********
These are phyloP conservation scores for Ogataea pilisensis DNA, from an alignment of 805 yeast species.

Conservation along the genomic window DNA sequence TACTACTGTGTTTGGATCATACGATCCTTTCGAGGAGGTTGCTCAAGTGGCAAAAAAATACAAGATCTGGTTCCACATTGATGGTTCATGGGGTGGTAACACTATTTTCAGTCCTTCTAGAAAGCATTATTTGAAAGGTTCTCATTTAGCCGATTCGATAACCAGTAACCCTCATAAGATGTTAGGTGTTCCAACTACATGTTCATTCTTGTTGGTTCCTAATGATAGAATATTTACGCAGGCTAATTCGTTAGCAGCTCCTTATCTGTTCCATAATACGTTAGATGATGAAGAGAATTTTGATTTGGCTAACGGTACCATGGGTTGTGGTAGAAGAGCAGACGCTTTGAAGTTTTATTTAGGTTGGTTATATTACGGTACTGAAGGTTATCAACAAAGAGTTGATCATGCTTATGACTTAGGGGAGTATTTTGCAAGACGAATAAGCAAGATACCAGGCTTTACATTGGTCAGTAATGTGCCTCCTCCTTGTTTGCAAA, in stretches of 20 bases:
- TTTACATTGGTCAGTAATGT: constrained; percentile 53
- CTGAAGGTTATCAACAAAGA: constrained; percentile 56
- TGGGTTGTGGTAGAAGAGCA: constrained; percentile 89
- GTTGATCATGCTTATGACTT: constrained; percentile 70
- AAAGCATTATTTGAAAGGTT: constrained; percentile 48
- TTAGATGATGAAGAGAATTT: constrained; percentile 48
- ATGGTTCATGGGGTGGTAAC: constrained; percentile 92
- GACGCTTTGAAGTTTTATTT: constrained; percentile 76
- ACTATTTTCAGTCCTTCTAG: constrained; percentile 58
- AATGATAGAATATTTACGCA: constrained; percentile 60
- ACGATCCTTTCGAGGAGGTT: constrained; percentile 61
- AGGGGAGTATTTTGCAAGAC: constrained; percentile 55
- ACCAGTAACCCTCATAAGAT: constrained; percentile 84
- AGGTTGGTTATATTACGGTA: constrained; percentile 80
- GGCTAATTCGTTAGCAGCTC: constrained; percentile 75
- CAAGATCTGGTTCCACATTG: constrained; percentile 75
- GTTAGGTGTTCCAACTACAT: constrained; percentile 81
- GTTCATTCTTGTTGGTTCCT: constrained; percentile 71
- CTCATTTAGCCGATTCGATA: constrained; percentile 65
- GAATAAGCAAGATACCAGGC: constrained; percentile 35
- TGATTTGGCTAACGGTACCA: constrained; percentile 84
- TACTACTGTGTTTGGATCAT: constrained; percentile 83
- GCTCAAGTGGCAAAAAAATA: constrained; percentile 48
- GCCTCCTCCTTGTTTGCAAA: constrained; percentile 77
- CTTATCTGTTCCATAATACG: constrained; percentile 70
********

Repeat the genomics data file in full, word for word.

These are phyloP conservation scores for Ogataea pilisensis DNA, from an alignment of 805 yeast species.

Conservation along the genomic window DNA sequence TACTACTGTGTTTGGATCATACGATCCTTTCGAGGAGGTTGCTCAAGTGGCAAAAAAATACAAGATCTGGTTCCACATTGATGGTTCATGGGGTGGTAACACTATTTTCAGTCCTTCTAGAAAGCATTATTTGAAAGGTTCTCATTTAGCCGATTCGATAACCAGTAACCCTCATAAGATGTTAGGTGTTCCAACTACATGTTCATTCTTGTTGGTTCCTAATGATAGAATATTTACGCAGGCTAATTCGTTAGCAGCTCCTTATCTGTTCCATAATACGTTAGATGATGAAGAGAATTTTGATTTGGCTAACGGTACCATGGGTTGTGGTAGAAGAGCAGACGCTTTGAAGTTTTATTTAGGTTGGTTATATTACGGTACTGAAGGTTATCAACAAAGAGTTGATCATGCTTATGACTTAGGGGAGTATTTTGCAAGACGAATAAGCAAGATACCAGGCTTTACATTGGTCAGTAATGTGCCTCCTCCTTGTTTGCAAA, in stretches of 20 bases:
- TTTACATTGGTCAGTAATGT: constrained; percentile 53
- CTGAAGGTTATCAACAAAGA: constrained; percentile 56
- TGGGTTGTGGTAGAAGAGCA: constrained; percentile 89
- GTTGATCATGCTTATGACTT: constrained; percentile 70
- AAAGCATTATTTGAAAGGTT: constrained; percentile 48
- TTAGATGATGAAGAGAATTT: constrained; percentile 48
- ATGGTTCATGGGGTGGTAAC: constrained; percentile 92
- GACGCTTTGAAGTTTTATTT: constrained; percentile 76
- ACTATTTTCAGTCCTTCTAG: constrained; percentile 58
- AATGATAGAATATTTACGCA: constrained; percentile 60
- ACGATCCTTTCGAGGAGGTT: constrained; percentile 61
- AGGGGAGTATTTTGCAAGAC: constrained; percentile 55
- ACCAGTAACCCTCATAAGAT: constrained; percentile 84
- AGGTTGGTTATATTACGGTA: constrained; percentile 80
- GGCTAATTCGTTAGCAGCTC: constrained; percentile 75
- CAAGATCTGGTTCCACATTG: constrained; percentile 75
- GTTAGGTGTTCCAACTACAT: constrained; percentile 81
- GTTCATTCTTGTTGGTTCCT: constrained; percentile 71
- CTCATTTAGCCGATTCGATA: constrained; percentile 65
- GAATAAGCAAGATACCAGGC: constrained; percentile 35
- TGATTTGGCTAACGGTACCA: constrained; percentile 84
- TACTACTGTGTTTGGATCAT: constrained; percentile 83
- GCTCAAGTGGCAAAAAAATA: constrained; percentile 48
- GCCTCCTCCTTGTTTGCAAA: constrained; percentile 77
- CTTATCTGTTCCATAATACG: constrained; percentile 70